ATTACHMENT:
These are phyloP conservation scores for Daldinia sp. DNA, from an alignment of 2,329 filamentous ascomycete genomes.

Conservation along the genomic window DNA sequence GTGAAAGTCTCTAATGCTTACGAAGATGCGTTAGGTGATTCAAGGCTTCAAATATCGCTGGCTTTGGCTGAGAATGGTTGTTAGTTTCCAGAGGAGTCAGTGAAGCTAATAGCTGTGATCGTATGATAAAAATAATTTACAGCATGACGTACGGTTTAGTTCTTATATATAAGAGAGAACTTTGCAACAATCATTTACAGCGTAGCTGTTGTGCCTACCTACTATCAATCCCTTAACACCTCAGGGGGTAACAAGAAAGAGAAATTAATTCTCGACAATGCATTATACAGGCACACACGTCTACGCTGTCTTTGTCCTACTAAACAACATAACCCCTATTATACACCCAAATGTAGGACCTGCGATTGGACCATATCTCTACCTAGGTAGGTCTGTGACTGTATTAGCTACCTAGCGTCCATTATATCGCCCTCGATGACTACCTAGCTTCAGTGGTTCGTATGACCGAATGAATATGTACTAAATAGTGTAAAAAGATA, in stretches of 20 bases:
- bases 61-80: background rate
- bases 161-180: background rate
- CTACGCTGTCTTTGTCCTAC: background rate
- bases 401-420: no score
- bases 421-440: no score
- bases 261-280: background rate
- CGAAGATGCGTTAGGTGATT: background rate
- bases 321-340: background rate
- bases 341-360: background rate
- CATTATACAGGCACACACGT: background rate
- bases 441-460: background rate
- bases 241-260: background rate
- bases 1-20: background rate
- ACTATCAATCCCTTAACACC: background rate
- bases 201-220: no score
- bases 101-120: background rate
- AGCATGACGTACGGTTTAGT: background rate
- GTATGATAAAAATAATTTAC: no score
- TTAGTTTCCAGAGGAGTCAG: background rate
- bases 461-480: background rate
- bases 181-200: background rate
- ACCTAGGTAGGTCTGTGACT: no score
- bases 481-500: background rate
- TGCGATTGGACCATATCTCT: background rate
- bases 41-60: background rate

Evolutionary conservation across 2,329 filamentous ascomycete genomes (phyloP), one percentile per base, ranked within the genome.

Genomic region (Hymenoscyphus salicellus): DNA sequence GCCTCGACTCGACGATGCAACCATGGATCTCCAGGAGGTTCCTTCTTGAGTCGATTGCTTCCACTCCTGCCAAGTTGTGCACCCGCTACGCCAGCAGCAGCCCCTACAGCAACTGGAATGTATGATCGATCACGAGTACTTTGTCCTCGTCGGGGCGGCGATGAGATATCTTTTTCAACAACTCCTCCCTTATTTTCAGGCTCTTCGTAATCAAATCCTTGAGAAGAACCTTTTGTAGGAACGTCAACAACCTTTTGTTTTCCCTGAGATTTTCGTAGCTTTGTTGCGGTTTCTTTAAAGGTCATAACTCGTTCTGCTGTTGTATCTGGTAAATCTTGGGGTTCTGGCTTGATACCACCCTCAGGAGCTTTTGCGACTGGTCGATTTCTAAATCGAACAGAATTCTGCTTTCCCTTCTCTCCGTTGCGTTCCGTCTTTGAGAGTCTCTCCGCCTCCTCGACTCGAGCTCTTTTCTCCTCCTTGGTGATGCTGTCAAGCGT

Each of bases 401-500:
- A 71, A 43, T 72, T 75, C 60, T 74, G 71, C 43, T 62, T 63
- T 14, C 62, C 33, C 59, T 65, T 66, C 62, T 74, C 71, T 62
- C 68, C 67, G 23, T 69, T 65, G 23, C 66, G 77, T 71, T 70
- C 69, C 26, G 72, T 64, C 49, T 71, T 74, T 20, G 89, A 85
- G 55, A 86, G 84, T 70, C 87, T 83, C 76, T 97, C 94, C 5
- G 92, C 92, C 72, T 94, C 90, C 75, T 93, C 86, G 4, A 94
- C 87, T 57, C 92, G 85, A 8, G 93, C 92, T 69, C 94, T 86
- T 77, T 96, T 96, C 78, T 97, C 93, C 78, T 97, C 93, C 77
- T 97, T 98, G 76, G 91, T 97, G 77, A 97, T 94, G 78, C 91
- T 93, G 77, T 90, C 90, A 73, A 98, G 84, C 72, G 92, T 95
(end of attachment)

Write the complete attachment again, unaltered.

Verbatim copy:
These are phyloP conservation scores for Daldinia sp. DNA, from an alignment of 2,329 filamentous ascomycete genomes.

Conservation along the genomic window DNA sequence GTGAAAGTCTCTAATGCTTACGAAGATGCGTTAGGTGATTCAAGGCTTCAAATATCGCTGGCTTTGGCTGAGAATGGTTGTTAGTTTCCAGAGGAGTCAGTGAAGCTAATAGCTGTGATCGTATGATAAAAATAATTTACAGCATGACGTACGGTTTAGTTCTTATATATAAGAGAGAACTTTGCAACAATCATTTACAGCGTAGCTGTTGTGCCTACCTACTATCAATCCCTTAACACCTCAGGGGGTAACAAGAAAGAGAAATTAATTCTCGACAATGCATTATACAGGCACACACGTCTACGCTGTCTTTGTCCTACTAAACAACATAACCCCTATTATACACCCAAATGTAGGACCTGCGATTGGACCATATCTCTACCTAGGTAGGTCTGTGACTGTATTAGCTACCTAGCGTCCATTATATCGCCCTCGATGACTACCTAGCTTCAGTGGTTCGTATGACCGAATGAATATGTACTAAATAGTGTAAAAAGATA, in stretches of 20 bases:
- bases 61-80: background rate
- bases 161-180: background rate
- CTACGCTGTCTTTGTCCTAC: background rate
- bases 401-420: no score
- bases 421-440: no score
- bases 261-280: background rate
- CGAAGATGCGTTAGGTGATT: background rate
- bases 321-340: background rate
- bases 341-360: background rate
- CATTATACAGGCACACACGT: background rate
- bases 441-460: background rate
- bases 241-260: background rate
- bases 1-20: background rate
- ACTATCAATCCCTTAACACC: background rate
- bases 201-220: no score
- bases 101-120: background rate
- AGCATGACGTACGGTTTAGT: background rate
- GTATGATAAAAATAATTTAC: no score
- TTAGTTTCCAGAGGAGTCAG: background rate
- bases 461-480: background rate
- bases 181-200: background rate
- ACCTAGGTAGGTCTGTGACT: no score
- bases 481-500: background rate
- TGCGATTGGACCATATCTCT: background rate
- bases 41-60: background rate

Evolutionary conservation across 2,329 filamentous ascomycete genomes (phyloP), one percentile per base, ranked within the genome.

Genomic region (Hymenoscyphus salicellus): DNA sequence GCCTCGACTCGACGATGCAACCATGGATCTCCAGGAGGTTCCTTCTTGAGTCGATTGCTTCCACTCCTGCCAAGTTGTGCACCCGCTACGCCAGCAGCAGCCCCTACAGCAACTGGAATGTATGATCGATCACGAGTACTTTGTCCTCGTCGGGGCGGCGATGAGATATCTTTTTCAACAACTCCTCCCTTATTTTCAGGCTCTTCGTAATCAAATCCTTGAGAAGAACCTTTTGTAGGAACGTCAACAACCTTTTGTTTTCCCTGAGATTTTCGTAGCTTTGTTGCGGTTTCTTTAAAGGTCATAACTCGTTCTGCTGTTGTATCTGGTAAATCTTGGGGTTCTGGCTTGATACCACCCTCAGGAGCTTTTGCGACTGGTCGATTTCTAAATCGAACAGAATTCTGCTTTCCCTTCTCTCCGTTGCGTTCCGTCTTTGAGAGTCTCTCCGCCTCCTCGACTCGAGCTCTTTTCTCCTCCTTGGTGATGCTGTCAAGCGT

Each of bases 401-500:
- A 71, A 43, T 72, T 75, C 60, T 74, G 71, C 43, T 62, T 63
- T 14, C 62, C 33, C 59, T 65, T 66, C 62, T 74, C 71, T 62
- C 68, C 67, G 23, T 69, T 65, G 23, C 66, G 77, T 71, T 70
- C 69, C 26, G 72, T 64, C 49, T 71, T 74, T 20, G 89, A 85
- G 55, A 86, G 84, T 70, C 87, T 83, C 76, T 97, C 94, C 5
- G 92, C 92, C 72, T 94, C 90, C 75, T 93, C 86, G 4, A 94
- C 87, T 57, C 92, G 85, A 8, G 93, C 92, T 69, C 94, T 86
- T 77, T 96, T 96, C 78, T 97, C 93, C 78, T 97, C 93, C 77
- T 97, T 98, G 76, G 91, T 97, G 77, A 97, T 94, G 78, C 91
- T 93, G 77, T 90, C 90, A 73, A 98, G 84, C 72, G 92, T 95